As well as religious and political uprising in Scotland and England, there was also similar uprising in Ireland for the Catholic cause. There was often military action on three different fronts at the same time, so a loss of ground in one country could be balanced by victory in another.

While many Covenanters were concerned when Charles was captured and handed over to Cromwell and his  New Model Army, the opportunity was seized to impose hard-line presbyterianism in Scotland – the so-called The Rule of the Saints.

Breaking Factions

The execution of the Charles I did little to provide peace or settlement. The Scots proclaimed Charles II as king, while England was declared a republican Commonwealth.

This was the beginning of the end of the alliance between the Scottish Covenanters and the English Parliamentarians. The Covenant required a monarch to acknowledge it, after all. The next year, when Charles I’s son, also called Charles, arrived off the shores of the North-East of Scotland, his signature was sought – or perhaps demanded  – off the shore at Garmouth, and the Covenant had the monarch’s acquiescence – no matter that Charles was acting under political expediency, rather than a devotion to the Covenant.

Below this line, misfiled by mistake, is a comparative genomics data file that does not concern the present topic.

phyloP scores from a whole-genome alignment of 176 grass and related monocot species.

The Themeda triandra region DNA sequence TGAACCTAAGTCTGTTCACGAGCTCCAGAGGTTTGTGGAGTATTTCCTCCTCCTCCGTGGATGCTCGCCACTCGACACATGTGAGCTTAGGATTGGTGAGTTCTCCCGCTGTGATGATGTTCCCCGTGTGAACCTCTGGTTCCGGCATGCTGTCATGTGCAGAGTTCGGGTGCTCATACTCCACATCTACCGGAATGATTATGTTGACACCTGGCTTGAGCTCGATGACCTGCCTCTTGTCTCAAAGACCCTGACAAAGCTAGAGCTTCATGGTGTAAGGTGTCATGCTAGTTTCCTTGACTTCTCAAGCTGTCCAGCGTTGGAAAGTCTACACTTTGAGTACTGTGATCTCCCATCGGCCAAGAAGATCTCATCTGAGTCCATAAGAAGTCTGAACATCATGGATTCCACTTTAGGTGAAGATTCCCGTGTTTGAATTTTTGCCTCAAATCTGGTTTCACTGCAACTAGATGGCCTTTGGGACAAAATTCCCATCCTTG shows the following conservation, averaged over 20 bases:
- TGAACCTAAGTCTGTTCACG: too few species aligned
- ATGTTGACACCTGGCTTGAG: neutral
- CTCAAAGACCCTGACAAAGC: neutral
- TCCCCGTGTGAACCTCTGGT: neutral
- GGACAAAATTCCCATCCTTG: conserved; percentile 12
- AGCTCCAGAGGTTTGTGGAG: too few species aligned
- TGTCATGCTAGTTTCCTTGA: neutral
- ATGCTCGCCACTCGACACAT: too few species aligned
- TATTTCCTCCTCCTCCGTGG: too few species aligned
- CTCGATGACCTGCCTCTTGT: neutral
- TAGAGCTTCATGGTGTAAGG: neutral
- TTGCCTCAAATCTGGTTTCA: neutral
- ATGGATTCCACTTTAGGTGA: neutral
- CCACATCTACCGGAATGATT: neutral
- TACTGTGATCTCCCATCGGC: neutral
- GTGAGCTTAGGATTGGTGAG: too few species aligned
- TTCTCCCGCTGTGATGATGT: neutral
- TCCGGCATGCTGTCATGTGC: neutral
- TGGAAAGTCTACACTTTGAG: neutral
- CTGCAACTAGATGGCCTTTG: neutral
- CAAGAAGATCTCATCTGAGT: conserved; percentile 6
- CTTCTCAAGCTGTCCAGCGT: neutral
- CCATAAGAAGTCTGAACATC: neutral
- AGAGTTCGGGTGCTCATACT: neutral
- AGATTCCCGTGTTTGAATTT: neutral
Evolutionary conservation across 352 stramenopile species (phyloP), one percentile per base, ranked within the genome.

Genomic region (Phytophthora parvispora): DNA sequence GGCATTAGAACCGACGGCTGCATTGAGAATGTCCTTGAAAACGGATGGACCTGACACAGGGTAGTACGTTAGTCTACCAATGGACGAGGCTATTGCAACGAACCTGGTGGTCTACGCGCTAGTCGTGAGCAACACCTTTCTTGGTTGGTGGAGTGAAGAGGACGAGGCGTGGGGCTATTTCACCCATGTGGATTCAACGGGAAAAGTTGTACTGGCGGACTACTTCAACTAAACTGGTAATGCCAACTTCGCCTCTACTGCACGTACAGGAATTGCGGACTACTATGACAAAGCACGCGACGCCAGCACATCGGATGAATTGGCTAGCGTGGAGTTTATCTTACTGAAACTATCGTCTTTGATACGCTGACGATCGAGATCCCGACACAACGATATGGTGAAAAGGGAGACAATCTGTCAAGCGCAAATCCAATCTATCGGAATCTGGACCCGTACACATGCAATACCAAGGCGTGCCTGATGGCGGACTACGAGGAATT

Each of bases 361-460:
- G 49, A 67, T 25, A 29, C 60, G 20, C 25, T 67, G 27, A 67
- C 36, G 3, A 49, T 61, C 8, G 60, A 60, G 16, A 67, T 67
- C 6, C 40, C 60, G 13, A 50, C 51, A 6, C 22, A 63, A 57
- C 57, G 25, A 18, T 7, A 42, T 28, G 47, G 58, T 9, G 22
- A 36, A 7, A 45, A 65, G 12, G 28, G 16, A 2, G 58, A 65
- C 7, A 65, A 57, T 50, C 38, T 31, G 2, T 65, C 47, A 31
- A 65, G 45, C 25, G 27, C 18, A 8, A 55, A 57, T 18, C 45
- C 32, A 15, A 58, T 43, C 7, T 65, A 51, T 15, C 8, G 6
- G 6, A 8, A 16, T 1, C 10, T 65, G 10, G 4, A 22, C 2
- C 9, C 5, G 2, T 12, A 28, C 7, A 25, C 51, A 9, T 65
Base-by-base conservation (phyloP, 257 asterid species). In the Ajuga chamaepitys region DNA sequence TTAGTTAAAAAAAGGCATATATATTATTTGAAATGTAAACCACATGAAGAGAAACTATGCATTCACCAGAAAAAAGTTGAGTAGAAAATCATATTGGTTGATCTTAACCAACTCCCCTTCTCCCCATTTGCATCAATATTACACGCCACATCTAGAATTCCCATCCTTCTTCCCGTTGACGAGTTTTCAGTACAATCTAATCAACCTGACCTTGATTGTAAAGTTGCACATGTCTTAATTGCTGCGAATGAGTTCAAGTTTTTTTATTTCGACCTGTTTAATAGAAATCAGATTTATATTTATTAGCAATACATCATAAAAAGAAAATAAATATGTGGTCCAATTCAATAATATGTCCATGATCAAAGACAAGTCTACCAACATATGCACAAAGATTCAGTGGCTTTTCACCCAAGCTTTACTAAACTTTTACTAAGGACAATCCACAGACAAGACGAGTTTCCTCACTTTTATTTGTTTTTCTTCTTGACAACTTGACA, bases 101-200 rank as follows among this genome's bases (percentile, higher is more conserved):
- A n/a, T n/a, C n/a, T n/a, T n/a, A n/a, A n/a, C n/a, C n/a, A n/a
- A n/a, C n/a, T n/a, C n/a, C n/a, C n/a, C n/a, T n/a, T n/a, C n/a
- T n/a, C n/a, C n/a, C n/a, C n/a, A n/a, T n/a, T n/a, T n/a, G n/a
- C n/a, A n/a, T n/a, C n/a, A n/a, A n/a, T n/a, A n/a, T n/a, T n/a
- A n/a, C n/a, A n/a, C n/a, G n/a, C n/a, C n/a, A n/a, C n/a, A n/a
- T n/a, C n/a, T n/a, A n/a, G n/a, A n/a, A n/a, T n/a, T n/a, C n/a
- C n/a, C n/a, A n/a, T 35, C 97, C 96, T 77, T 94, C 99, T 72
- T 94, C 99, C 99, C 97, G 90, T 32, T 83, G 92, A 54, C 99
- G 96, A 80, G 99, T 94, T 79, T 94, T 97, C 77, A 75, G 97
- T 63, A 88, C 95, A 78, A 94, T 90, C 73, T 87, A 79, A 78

Cromwell retaliated with an invasion of Scotland, resulting in a series of bloody stand-offs and battles. Cromwell could have been forced back over the border from his last stance at Dunbar, but the Covenanting forces’ leaders, which included men such as Sir Archibald Johnston of Warriston, demanded that the ungodly factions be removed from their army. While the remaining forces may have been devout, the most efficient soldiers, who tended to be less godly in their demeanour and actions, had more or less been removed. The Battle of Dunbar was fought on 3rd September 1650. Cromwell’s force won, taking 10 000 prisoners and killing round 4000 men – the rest of the Covenanting army fled – as did the Town Council and Kirk Session of Edinburgh the very next day, fearing what Cromwell’s actions might be. The young King, Charles II, removed himself  to France, where he remained in exile until after Cromwell’s death and the failure of Richard Cromwell to sustain the rule of his father.